This March is my second solo show at Kaleid Gallery in downtown San José! It’s at the same venue as my first show, Prior Art, and the opening reception will be happening during San José’s First Friday art events. Come check it out!
Natural Conclusions – new paintings by Julie Meridian
March 3rd-30th, 2018 +reception Friday March 2nd 7-11pm
Kaleid Gallery, 88 S. 4th St. San Jose, CA
Open Tues-Sat 12-7pm (closed Sun & Mon)
How does someone else see or respond to the same place? What is unique in each person’s perception and expression? How can we value an experience as it is presented and also be thoughtful about progressing beyond it?
Natural Conclusions is a show of unexpected collaboration and second chances. Each painting was originally sourced from a local thrift store or flea market. Julie Meridian has chosen a portion of each to “complete” in her style, creating a study of contrasts in expressive power.
Here’s a throwback of a painting I’d felt was not quite done at the time and finished years later. I recently brought it out for a show so here’s a little backstory about it.
I started this one in college as an figure painting exploration with a particular focus on hands and feet. At the time it only had the frontmost two feet in it which ended up looking strange. It seemed like there was one giant thing? creature? looming above it.
At some point after moving I’d left it out on my drafting table. Something about leaving it off to the side to just see on occasion helped me realize one day that I just needed more in the background. I filled in a bunch of additional feet and it finally felt balanced. It was a little odd to work on something after so long, but why not? I was much happier with the result.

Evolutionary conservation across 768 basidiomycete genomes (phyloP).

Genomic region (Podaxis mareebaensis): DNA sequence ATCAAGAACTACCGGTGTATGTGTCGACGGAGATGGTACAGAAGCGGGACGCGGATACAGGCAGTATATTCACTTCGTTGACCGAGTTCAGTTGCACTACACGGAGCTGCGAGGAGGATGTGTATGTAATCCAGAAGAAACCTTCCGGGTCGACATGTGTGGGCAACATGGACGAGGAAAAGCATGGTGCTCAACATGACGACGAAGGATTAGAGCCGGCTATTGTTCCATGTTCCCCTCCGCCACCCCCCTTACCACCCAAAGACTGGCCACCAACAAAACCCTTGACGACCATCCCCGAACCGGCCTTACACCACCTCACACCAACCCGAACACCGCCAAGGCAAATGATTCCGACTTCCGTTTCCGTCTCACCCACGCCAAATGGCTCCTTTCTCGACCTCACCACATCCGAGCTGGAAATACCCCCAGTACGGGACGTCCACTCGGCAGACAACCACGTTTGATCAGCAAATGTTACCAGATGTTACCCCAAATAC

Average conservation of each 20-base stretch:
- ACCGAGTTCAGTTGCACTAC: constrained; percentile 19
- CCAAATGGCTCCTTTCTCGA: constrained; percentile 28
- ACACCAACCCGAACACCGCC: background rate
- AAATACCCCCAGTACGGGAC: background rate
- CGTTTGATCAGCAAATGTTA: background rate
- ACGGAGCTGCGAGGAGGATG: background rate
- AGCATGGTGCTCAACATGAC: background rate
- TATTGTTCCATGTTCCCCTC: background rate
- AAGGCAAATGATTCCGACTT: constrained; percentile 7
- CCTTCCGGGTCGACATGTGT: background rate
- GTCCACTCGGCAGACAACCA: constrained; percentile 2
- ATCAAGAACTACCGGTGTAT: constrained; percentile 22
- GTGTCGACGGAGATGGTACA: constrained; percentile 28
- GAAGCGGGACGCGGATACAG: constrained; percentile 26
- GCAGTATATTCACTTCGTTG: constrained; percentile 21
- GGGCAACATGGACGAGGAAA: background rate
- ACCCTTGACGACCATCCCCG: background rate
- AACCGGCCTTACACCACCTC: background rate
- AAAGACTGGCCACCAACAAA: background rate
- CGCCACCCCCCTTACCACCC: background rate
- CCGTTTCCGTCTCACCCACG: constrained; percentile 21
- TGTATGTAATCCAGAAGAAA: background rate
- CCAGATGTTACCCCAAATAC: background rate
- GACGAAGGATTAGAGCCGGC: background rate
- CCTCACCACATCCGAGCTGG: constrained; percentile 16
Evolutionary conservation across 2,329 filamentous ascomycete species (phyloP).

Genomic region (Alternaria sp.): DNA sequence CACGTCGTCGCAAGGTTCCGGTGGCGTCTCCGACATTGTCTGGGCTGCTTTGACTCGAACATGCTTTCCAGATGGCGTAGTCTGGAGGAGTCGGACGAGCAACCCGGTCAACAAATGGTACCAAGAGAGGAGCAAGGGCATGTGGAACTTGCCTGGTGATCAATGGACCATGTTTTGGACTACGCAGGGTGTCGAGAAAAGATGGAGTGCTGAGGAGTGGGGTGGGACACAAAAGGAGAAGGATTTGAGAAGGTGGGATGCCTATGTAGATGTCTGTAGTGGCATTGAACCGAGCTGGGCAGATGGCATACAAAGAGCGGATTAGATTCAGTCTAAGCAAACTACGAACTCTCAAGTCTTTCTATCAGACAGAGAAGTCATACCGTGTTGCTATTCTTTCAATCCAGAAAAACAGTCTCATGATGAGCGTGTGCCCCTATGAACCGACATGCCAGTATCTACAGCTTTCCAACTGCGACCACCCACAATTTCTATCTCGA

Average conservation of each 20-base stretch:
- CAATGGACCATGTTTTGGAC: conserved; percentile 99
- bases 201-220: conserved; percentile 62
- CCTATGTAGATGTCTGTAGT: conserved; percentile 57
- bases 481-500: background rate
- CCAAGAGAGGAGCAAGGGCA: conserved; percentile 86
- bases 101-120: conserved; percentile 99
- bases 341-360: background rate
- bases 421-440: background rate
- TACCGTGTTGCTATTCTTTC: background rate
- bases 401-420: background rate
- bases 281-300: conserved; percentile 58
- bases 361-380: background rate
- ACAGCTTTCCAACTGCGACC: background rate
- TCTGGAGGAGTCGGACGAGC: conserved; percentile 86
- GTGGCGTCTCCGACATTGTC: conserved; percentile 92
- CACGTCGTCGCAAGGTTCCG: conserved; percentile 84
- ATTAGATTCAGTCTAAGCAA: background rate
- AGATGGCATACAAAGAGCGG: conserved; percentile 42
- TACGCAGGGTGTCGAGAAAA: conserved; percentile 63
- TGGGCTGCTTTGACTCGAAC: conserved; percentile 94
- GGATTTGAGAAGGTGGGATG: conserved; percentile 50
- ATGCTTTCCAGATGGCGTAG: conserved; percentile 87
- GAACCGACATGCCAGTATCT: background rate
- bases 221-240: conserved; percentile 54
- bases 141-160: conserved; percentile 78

I ended up carrying through parts of this style to other work without really thinking about it. The mix of detailed backgrounds with drawn elements came up in the Chinese folktales re-paints of scroll calendars. It’s been easier to spot these things in hindsight than to explicitly plan for them.
Here’s a foray into abstraction that I made a little while ago and just recently put up for sale. Inspired by the flame effect of these frames, I created a couple of illustrations in ink and colored pencil based on a painting I did in college. The painting was about the death of Baldur, a Norse myth, and like many Norse myths Loki is in it causing some trouble. I represented Loki’s shapeshifting nature and destructive actions as a kind of cubism on fire.